European Brewers Embrace Santa Claus

Everyone in North America knows who Saint Nicholas is, right? Obviously, he is the guy dressed in the red and white suit who gives away gifts every December 25th.

However, he is also the patron saint for a number of other things.

Saint Nicholas is the patron saint for bakers, boatmen, druggists, fishermen, judges, longshoremen, mariners, merchants, pawn brokers and watermen.

He is also the patron saint for brides, grooms, lawsuits lost unjustly, penitent murderers, old maids, poor people, prisoners and unmarried girls.

He is the patron saint for many small towns in Italy, Spain and Ireland, as well as the countries of Greece, Russia and Malta.

Definitely not a one-trick pony, ol’ Saint Nick.

He is also, by the way, the patron saint of brewers and barrel makers.

This is interesting, because brewers are prohibited from associating Santa with beer. We are not permitted to put Santa onto a beer label or packaging or advertising because, presumably, it will imply that beer is for kids.

It seems that this is a uniquely North American point of view as the same kinds of restrictions apply in the U.S. as in Canada, when it comes to images on beer labels.

However, we find some interesting examples once you cross the pond, in either direction. For example, if you head to Britain you will find Santa’s Butt, a winter porter offered up by Ridgeway Brewing. Of course, the label shows Santa, sitting on a wooden barrel with his back to you, smiling over his shoulder.

A butt, you see, is the name of a large wooden barrel that breweries used to store beer, back in the day.

Hopback Brewing, also in England, has a spiced winter ale called Pickled Santa. If you want to see what Santa might look like staring out of a mason jar, search this one out.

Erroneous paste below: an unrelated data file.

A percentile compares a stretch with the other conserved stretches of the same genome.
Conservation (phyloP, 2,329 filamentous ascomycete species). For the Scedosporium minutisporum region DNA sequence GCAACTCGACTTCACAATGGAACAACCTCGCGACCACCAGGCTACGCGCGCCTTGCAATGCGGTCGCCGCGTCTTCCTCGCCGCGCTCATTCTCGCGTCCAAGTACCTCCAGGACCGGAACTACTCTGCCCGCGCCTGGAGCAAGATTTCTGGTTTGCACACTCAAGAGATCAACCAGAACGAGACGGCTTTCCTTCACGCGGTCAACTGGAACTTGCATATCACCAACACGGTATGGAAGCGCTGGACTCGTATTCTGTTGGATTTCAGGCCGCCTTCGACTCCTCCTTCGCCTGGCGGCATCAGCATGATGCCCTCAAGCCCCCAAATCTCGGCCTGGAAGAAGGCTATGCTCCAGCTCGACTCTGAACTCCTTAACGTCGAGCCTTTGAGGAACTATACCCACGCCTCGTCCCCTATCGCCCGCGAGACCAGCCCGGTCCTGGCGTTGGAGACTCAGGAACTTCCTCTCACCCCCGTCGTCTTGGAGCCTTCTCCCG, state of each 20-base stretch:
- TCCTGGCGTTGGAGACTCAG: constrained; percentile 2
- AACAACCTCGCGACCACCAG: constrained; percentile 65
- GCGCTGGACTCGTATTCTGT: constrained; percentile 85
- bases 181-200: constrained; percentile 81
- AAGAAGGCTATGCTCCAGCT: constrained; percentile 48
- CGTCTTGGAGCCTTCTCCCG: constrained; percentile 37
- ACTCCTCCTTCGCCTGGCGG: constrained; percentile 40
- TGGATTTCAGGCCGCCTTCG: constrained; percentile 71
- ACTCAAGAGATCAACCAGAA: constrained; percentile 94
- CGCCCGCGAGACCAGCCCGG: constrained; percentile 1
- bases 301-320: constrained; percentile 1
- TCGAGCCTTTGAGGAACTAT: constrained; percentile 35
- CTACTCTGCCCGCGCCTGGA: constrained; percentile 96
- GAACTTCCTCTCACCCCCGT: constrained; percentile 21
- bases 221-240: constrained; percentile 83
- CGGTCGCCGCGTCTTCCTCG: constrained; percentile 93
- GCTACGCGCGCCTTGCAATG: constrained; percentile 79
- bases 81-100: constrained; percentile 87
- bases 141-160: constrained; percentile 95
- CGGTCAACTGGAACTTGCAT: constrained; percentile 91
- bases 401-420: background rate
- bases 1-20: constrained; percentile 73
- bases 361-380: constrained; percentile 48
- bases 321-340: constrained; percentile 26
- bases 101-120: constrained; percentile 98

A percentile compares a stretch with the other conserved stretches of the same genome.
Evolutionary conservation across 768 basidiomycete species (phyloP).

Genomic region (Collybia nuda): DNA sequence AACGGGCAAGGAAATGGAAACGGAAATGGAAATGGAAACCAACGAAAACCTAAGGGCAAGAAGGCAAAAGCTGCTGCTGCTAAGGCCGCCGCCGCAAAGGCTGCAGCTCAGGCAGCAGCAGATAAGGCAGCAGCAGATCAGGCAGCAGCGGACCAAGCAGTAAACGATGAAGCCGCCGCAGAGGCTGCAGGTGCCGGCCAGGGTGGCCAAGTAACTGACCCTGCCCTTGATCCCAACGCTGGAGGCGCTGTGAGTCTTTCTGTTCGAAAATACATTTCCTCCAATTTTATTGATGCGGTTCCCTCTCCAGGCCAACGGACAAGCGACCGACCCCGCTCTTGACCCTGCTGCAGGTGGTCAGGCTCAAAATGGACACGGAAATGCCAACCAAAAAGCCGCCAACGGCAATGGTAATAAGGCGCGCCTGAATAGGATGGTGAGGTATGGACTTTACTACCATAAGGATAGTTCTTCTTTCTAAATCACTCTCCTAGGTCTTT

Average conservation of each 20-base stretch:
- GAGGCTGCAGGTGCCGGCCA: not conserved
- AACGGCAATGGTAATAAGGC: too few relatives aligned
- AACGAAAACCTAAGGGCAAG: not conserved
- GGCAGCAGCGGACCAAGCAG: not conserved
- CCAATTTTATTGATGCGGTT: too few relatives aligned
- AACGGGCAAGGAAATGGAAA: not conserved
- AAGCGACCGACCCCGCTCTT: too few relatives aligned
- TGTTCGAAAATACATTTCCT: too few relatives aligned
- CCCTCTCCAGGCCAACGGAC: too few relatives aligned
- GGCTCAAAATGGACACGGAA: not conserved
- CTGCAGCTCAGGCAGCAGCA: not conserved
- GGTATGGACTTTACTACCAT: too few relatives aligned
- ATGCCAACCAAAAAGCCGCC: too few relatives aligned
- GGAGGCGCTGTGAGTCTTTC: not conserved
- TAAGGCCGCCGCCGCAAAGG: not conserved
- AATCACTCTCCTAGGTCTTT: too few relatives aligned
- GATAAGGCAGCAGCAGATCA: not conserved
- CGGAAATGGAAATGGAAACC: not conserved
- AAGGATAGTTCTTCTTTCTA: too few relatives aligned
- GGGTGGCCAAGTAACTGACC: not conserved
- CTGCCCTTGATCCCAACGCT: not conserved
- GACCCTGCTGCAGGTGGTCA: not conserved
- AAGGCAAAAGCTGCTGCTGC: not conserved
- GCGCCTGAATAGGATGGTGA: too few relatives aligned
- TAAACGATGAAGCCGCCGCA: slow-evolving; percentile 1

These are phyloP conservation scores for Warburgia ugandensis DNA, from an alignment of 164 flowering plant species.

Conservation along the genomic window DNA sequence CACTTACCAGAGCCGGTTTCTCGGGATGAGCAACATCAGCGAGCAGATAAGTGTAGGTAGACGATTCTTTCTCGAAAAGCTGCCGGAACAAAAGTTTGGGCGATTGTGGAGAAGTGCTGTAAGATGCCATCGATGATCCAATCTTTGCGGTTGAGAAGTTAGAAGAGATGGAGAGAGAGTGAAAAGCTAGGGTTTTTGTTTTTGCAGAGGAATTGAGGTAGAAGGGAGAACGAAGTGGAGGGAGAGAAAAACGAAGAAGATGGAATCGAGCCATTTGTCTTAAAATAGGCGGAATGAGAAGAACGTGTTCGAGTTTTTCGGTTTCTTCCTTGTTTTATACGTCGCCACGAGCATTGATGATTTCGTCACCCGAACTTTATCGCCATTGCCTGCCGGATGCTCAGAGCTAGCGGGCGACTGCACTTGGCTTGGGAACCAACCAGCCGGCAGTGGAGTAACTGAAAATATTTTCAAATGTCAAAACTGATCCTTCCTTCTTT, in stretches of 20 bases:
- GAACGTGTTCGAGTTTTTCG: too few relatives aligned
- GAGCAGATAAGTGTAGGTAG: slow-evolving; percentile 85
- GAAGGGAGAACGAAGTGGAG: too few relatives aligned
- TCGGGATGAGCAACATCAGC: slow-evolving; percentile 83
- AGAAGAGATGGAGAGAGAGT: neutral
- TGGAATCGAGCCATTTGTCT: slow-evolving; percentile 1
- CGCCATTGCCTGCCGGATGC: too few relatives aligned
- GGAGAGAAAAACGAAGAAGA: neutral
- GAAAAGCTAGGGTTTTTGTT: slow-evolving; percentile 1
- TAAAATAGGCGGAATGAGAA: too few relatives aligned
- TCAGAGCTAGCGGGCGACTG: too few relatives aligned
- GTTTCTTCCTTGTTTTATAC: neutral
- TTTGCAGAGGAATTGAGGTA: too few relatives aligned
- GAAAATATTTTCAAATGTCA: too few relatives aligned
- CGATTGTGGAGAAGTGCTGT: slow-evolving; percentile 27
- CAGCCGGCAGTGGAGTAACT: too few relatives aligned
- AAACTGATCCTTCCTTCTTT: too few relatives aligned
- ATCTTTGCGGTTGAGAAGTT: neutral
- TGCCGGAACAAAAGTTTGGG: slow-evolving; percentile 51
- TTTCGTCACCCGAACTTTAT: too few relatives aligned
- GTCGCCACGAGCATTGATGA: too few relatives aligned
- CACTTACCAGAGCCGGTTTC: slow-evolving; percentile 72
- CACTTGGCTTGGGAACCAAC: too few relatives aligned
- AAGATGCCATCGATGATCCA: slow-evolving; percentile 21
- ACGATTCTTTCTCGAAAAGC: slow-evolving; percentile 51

If you head to Austria, you can find Samichlaus beer. This beer is brewed once a year, on Dec. 6 (which is, in fact, the actual feast day for Saint Nicholas). It is a lager beer brewed to an astonishing 14 per cent alcohol by volume, then aged for 10 months before bottling. It is said to be the strongest lager beer in the world (at 14 per cent abv, we believe it) and is called by some “the rarest beer in the world”.

Across the other pond, we found a picture of a giant inflatable Santa Claus on what appears to be a cruise ship dock. Santa is leaning with one hand on an inflatable beer barrel and, in the other hand, is raising a huge foaming beer mug skyward.

The idea that Santa only appeals to children seems a bit unrealistic. His image can most certainly be found on other products and advertising that have a definite adult slant.

We are definitely not in the business of trying to market to underage drinkers. There are many, many places where consuming alcohol is totally inappropriate, and that is one of them.

But it does seem a shame that the patron saint of brewers cannot be shown with his product. Well, at least, it can’t be on this side of the ocean.

This column is courtesy of the Yukon Brewing Company, an organization that is quite European in its thinking of Christmas.

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